Quibi

APEX Media attended the Quibi keynote at the Consumer Electronics Show in January. Pictured: Jeffrey Katzenberg, Quibi founder. Image via CES

The current global pandemic has not stopped Quibi, a highly anticipated mobile streaming platform, to go forth with its launch today. Branding.aero founder and president Dr. Stathis Kefallonitis sees a lot of potential for the platform in the aviation industry, including lifestyle content from airlines.

A multimillion-dollar ad campaign and big-name studio investors (think Disney, NBCUniversal, Sony Pictures, Warner Media even Alibaba Group) are turning “Quibi” – a portmanteau for quick bites – into a household term to describe short, under-10-minute videos. Optimized for people on the go, emerging content platform Quibi is designed for viewing on mobile devices and offers episodic content from Hollywood A-listers like Steven Spielberg, Reese Witherspoon, Guillermo del Toro and more.

The brainchild of producer Jeffrey Katzenberg (Shrek, Shark Tale and The Contender) and former eBay and Hewlett Packard CEO Meg Whitman, Quibi launched today and expects to release 170-plus new shows in its first year.

Perhaps the most brilliant aspect of the platform is how it seamlessly marries form and function –every title will be a made-for-Quibi original delivered using its signature Turnstyle mobile viewing technology, which enables content to transition seamlessly between landscape and portrait modes. Creators upload two video files and one audio file so the right version kicks in when the phone is rotated. Quibi could also potentially make a phone’s text messaging, time zone and vibrate or ring capabilities part of the story: Spielberg’s After Dark series, for example, is only viewable on a user’s mobile device from sundown to sunrise.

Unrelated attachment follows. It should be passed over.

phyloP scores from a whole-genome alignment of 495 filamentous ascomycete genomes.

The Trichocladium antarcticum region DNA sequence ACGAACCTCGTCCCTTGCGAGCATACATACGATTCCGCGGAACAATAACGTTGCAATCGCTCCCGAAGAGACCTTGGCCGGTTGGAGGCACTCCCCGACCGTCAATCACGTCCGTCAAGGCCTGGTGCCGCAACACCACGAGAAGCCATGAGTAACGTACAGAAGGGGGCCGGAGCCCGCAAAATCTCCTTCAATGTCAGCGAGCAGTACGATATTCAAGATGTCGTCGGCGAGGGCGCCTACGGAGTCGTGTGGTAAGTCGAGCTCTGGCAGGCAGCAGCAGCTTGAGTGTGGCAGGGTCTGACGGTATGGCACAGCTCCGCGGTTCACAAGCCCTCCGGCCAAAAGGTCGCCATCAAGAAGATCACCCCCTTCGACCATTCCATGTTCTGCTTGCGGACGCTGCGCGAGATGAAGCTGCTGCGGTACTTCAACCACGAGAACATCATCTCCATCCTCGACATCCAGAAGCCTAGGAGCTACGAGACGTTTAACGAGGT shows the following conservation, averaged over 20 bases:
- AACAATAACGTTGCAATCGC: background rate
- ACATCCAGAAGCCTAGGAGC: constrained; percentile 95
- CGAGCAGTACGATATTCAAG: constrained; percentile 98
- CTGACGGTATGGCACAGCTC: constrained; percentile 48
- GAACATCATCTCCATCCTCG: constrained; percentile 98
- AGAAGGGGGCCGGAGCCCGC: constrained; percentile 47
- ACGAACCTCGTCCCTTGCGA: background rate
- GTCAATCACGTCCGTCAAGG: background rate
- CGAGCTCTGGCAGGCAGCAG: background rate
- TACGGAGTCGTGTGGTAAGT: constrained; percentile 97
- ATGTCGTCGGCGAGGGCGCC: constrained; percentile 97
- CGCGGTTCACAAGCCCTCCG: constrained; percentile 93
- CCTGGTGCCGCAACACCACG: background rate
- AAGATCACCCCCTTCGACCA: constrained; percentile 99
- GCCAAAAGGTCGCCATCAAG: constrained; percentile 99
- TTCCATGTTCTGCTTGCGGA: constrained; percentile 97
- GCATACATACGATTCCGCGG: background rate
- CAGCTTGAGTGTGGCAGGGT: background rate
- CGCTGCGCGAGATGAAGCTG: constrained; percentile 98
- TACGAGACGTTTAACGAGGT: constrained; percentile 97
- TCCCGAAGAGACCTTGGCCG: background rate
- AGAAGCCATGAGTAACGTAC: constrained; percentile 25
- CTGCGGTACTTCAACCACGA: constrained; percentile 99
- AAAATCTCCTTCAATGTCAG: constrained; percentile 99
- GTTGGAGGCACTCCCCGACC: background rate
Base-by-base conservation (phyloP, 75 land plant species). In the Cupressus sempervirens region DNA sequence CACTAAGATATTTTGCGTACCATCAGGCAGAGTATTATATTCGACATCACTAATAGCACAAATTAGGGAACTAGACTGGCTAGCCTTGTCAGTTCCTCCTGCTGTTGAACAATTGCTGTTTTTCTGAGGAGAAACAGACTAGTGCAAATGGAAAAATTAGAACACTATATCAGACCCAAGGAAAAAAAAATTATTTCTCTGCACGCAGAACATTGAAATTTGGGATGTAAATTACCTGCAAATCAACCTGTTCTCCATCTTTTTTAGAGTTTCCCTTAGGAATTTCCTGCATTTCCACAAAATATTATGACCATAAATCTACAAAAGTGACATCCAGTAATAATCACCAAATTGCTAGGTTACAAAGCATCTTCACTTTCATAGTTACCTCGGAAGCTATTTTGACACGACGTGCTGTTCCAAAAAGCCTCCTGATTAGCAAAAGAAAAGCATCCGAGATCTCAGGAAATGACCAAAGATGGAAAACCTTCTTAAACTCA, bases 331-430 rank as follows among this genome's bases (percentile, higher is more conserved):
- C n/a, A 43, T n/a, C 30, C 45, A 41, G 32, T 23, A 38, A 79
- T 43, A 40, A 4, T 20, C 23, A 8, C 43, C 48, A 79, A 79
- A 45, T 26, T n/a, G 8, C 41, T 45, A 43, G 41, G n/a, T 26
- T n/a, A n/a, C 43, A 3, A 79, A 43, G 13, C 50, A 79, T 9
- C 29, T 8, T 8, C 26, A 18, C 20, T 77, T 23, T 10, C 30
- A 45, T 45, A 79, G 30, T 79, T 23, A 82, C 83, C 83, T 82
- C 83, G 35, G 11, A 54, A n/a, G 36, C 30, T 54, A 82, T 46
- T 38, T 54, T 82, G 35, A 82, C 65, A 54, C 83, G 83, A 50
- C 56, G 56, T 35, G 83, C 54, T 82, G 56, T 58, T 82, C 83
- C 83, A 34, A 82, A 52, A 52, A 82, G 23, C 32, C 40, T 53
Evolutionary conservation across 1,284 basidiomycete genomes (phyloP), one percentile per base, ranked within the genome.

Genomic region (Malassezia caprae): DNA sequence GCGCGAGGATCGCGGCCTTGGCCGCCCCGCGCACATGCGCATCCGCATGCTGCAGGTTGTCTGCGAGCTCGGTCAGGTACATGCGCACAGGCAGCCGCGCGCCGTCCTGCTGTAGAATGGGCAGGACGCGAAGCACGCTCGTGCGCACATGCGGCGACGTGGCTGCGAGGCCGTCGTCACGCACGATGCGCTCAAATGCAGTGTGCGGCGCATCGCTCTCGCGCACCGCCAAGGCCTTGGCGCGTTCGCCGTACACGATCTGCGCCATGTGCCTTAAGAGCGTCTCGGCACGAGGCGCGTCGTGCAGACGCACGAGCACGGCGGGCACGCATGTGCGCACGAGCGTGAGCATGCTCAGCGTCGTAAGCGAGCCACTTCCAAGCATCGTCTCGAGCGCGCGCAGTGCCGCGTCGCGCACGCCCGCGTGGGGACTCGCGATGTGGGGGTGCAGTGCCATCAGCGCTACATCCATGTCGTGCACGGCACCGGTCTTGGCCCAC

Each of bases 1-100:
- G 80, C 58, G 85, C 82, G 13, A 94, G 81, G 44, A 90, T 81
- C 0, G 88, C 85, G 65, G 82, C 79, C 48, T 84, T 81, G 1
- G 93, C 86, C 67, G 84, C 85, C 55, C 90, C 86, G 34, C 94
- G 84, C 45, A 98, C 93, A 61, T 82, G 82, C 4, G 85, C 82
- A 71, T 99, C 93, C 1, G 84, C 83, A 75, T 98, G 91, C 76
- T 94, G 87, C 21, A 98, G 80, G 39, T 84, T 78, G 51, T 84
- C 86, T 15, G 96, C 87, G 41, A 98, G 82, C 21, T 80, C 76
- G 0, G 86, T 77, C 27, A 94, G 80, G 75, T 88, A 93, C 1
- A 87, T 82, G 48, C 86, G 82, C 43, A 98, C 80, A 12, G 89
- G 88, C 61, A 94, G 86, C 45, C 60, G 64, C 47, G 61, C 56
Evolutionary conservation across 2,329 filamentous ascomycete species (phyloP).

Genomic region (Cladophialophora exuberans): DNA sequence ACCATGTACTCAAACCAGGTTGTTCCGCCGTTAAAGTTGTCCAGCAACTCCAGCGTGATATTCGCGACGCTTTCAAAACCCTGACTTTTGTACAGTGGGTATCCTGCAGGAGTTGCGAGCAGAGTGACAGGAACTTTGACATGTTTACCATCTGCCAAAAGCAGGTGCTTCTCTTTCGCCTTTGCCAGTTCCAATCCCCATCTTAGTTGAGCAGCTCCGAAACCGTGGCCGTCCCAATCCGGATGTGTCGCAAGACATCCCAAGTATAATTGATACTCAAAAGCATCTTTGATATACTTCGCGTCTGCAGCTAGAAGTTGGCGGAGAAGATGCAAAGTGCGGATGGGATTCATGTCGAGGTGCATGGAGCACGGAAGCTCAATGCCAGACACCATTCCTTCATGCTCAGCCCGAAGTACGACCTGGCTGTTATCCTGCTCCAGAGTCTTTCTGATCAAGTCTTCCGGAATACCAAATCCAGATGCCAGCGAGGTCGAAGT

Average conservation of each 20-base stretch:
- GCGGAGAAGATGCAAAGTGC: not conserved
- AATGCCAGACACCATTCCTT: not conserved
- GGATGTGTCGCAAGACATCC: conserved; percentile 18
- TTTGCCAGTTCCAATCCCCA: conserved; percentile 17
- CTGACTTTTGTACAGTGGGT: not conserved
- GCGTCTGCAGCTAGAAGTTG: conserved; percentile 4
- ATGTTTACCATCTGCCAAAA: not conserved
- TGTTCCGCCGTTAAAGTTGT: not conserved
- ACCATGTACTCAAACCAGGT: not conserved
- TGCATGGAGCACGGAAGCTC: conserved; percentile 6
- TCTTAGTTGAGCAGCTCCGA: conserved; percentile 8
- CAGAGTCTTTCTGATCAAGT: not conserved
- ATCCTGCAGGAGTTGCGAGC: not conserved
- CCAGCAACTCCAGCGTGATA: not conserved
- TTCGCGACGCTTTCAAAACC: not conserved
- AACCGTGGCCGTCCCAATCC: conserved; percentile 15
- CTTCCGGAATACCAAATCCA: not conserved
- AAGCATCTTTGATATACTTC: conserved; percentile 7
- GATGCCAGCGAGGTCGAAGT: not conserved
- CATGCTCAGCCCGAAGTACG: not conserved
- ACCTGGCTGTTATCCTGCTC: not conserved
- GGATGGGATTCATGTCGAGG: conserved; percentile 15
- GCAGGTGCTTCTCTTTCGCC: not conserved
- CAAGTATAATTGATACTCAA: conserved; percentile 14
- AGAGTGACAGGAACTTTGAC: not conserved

“Airlines partner with Quibi to create content that would only activate once users are in the airport terminal.” – Dr. Stathis Kefallonitis, Branding.aero

Branding.aero founder and president Dr. Stathis Kefallonitis said this could have a huge impact on the passenger experience. “The possibilities and opportunities are endless,” he said. Not only could airlines partner with Quibi to create content that would only activate once users are in the airport terminal or on board the plane, but they “could use Quibi to develop their own channels, content and series that project a specific lifestyle that further strengthens their brands,” he added.

Subir Arora, general manager of Content Acquisitions and Account Management at content service provider Aeroplay Entertainment, said Quibi’s snackable format suits passengers waiting at the boarding gate or lounge especially well. “It is a great addition for passengers looking to watch short video content on the move,” Arora said. “However, I don’t think Quibi is an alternative to Netflix, Hulu, Amazon Prime or even the in-flight entertainment content available on airlines just yet.” Quibi is expected to release three hours of original content per day. Even with the coronavirus outbreak throwing a monkey wrench in some production plans, Katzenberg said their partners have been “very entrepreneurial” and he expects they will deliver with minimal setbacks.

Productions will be released in three tiers:

  • Lighthouse: Star-studded features delivered over the span of multiple episodes
  • Quick Bites: Mid-tier productions
  • Daily Essentials: News-focused content including from NBC, BBC and TMZ